The groups weapons prepared and daylight still left, they made it back to the road and continued their seemingly endless track to Lhoadur. The rain was picking back up causing the road to muddy up once more. After a few miles’ travel, the party rose up over a crest and looked down upon a single merchant wagon with two fellows attempting to get it through a mud hole created by the dip in the road and the bad weather. The merchant and his man, or dwarf rather, hailed the party and appeared elated for the help. They even offered to pay the group to help them escape their dire circumstances. as the worked, they talked and it just so happened that this merchant was headed toward the hermit swordsmith to pick up his latest order which he was taking to Zroas for market. Anselo shared the bad news that his business associate had been killed and cautioned him to turn back to Lhoadur. The jolly merchant scoffed good-naturedly and said they could handle a mongrel or two, if needed, as the merchant’s burly companion did his best to appear unphased by that glib dismissal of monsters. The party helped them out of the mire and both groups parted ways with well wishing.

As Lhoadur came in sight, the party started to feel safe once more. Their luck would hold and they would make it to town. Luck even looked to be turning in their favor as they saw a discarded backpack on the side of the road. It appeared someone had left it there under a tree while, perhaps, they went a little further off the road to take care of nature’s call. It didn’t take the powerful observation skills of the party to understand what must’ve happened given the new wildlife in the woods. Some poor traveler’s misfortune turned to their fortune and Lornel went to check out the backpack. Upon opening the flap, a brilliant blue flash, clearly arcane in nature, burst forth. Lornel just had time to look into the blue light and he made out hundreds of strange, large spiders scurrying up through some magical summoning conduit, clearly to protect whatever lay inside the pack. Swarms of the spiders burst out of the blue nimbus and attempted to creep and crawl under Lornel’s armor to do gods knew what. Quickly, Lornel summoned the power of Dusk and blasted the creatures forcefully from his presence. Unfortunately, about that time, Elkarena stepped forward to see how she could assist and took a face full of spiders. Seeing Lornel’s tactic a sound one, she used her own power and, with a stylized crossing of her blades, a blistering winter’s blast expelled the spiders back toward the woods and back toward poor Lornel. Although frost now rimed along his armor and bearded helmet, the tactic worked as good as any could have. The swarm of spiders was quickly blasted into whatever dark place they came from.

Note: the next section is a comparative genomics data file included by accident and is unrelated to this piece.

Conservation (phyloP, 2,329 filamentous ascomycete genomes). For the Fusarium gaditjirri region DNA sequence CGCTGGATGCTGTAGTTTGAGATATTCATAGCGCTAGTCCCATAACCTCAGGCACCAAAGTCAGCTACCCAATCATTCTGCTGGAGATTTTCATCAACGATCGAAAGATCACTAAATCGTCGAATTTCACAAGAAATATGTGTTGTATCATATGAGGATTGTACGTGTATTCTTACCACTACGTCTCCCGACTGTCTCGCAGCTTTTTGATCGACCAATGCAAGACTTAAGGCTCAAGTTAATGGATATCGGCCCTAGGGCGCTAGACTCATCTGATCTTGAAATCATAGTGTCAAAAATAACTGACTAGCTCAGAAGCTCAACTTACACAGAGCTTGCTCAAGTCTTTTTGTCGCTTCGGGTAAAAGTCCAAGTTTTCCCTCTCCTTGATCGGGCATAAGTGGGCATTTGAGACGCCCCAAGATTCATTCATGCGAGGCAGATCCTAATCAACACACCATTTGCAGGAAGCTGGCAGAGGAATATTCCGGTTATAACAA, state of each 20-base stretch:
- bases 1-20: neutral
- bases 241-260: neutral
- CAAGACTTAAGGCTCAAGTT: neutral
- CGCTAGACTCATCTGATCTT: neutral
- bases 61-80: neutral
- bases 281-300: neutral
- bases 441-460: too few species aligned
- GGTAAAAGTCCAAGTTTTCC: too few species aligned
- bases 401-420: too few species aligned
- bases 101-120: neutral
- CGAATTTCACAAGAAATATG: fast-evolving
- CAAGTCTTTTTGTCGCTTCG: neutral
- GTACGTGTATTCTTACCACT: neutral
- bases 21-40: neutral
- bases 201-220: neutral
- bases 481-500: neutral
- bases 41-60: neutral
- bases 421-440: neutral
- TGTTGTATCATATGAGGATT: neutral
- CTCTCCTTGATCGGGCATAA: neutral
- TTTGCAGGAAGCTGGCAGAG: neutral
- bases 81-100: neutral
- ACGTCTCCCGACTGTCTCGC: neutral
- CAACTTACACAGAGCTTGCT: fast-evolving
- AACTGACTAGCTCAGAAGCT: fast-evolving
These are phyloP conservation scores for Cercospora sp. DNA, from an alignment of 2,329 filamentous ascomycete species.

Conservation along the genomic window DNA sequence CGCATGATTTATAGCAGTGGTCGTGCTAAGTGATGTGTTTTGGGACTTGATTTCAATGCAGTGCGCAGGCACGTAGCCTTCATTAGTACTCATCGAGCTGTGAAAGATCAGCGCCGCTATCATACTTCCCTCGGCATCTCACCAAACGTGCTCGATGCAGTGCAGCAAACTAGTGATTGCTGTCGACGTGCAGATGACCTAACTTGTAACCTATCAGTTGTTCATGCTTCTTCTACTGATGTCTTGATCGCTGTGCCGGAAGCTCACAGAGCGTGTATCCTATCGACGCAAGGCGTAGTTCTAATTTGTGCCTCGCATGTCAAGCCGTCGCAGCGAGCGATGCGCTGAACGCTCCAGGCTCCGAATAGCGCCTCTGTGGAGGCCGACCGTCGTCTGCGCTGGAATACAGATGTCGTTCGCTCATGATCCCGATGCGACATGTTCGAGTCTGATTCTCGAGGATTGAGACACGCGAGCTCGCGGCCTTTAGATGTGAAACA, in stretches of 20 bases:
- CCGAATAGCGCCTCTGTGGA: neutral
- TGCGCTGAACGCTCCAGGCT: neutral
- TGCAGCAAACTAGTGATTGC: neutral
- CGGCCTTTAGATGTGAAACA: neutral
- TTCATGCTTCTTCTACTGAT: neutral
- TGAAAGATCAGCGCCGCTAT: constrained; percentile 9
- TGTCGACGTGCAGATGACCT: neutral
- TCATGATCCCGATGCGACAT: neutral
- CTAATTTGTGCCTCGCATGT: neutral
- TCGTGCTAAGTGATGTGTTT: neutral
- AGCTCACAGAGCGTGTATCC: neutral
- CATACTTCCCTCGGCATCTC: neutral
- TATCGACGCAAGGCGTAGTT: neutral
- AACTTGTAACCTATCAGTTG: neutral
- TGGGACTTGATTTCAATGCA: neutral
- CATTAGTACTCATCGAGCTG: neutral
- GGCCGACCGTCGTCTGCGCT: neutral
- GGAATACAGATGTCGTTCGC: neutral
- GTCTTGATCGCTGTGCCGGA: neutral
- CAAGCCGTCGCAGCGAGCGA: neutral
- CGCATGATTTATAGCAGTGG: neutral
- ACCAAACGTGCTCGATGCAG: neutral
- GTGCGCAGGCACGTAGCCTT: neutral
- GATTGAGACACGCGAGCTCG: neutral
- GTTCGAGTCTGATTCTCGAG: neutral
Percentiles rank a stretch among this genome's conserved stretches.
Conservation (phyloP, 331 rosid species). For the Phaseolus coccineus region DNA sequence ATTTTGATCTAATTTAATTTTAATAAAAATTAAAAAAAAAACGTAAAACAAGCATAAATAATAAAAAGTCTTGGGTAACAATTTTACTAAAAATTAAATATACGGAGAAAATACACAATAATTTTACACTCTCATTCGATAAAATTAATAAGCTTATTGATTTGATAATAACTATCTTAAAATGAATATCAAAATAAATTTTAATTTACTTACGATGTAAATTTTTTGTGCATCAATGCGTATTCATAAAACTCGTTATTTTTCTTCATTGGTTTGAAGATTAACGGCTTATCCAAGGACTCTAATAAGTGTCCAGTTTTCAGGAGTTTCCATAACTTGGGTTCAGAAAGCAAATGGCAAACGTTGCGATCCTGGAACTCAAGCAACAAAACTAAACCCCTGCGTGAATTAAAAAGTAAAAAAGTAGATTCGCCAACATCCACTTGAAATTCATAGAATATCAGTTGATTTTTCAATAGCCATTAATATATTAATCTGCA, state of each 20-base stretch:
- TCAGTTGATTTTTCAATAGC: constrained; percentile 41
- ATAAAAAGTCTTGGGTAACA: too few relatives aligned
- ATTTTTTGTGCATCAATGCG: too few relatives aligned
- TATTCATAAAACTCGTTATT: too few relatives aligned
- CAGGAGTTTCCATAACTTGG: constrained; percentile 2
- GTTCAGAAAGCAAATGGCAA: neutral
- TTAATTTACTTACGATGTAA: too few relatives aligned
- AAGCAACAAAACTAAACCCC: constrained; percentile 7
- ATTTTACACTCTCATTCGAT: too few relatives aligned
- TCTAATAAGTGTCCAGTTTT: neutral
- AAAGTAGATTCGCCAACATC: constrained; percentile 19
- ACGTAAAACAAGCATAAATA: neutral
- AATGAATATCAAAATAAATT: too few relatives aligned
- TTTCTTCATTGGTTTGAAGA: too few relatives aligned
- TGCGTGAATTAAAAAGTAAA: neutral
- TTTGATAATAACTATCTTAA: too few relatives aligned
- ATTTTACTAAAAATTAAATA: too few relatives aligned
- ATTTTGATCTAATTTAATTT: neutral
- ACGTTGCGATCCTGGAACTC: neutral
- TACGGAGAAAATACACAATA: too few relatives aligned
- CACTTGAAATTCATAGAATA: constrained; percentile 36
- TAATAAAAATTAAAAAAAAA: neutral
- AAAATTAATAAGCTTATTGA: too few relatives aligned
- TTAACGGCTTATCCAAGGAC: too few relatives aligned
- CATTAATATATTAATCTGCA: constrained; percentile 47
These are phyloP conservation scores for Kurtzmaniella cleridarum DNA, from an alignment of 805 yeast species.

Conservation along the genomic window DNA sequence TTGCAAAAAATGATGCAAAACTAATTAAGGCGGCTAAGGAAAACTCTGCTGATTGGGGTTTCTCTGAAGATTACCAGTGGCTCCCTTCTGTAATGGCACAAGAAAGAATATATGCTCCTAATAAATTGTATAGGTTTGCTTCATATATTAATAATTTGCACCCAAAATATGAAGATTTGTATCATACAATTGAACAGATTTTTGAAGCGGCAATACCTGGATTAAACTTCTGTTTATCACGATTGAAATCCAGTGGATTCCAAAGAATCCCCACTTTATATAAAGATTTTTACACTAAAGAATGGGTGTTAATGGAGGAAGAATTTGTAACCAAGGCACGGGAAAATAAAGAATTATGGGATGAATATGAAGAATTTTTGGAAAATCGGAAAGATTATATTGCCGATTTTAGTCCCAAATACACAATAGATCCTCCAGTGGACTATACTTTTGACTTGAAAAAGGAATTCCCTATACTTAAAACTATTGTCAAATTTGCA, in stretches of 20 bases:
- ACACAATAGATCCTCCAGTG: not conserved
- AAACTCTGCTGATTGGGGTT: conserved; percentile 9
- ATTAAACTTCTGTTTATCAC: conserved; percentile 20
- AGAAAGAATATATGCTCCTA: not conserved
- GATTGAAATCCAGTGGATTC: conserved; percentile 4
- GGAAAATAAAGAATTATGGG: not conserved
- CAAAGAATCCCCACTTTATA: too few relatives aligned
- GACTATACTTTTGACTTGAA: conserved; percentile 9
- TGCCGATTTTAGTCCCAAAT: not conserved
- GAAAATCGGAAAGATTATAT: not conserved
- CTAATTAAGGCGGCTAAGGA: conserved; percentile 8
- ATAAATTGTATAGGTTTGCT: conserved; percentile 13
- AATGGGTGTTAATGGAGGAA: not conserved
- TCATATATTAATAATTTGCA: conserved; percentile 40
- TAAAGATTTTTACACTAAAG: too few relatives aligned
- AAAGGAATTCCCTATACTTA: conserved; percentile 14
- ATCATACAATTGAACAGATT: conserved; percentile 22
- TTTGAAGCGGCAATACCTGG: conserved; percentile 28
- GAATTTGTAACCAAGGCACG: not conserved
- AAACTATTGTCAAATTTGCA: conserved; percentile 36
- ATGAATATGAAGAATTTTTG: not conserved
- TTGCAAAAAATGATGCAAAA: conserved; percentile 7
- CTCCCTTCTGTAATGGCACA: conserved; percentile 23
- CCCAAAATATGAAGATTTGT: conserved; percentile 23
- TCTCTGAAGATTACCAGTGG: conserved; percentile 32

The backpack itself turned out to be something worth protecting! Examining the contents, it appeared that some portal existed inside the pack that allowed much more to fit inside then a normal pack. A hard won prize true but one worth celebrating.

And with that last trial behind them, the party looked upon the green towers of Lhoadur. The rain let up and yellow rays of sun beamed through the green and dense topiary surrounding the Elven built city. A heaviness, as if they had not slept for two months, not two days, suddenly fell upon them. They trotted their horsed toward the legendary Lhoadur, their journey finally done.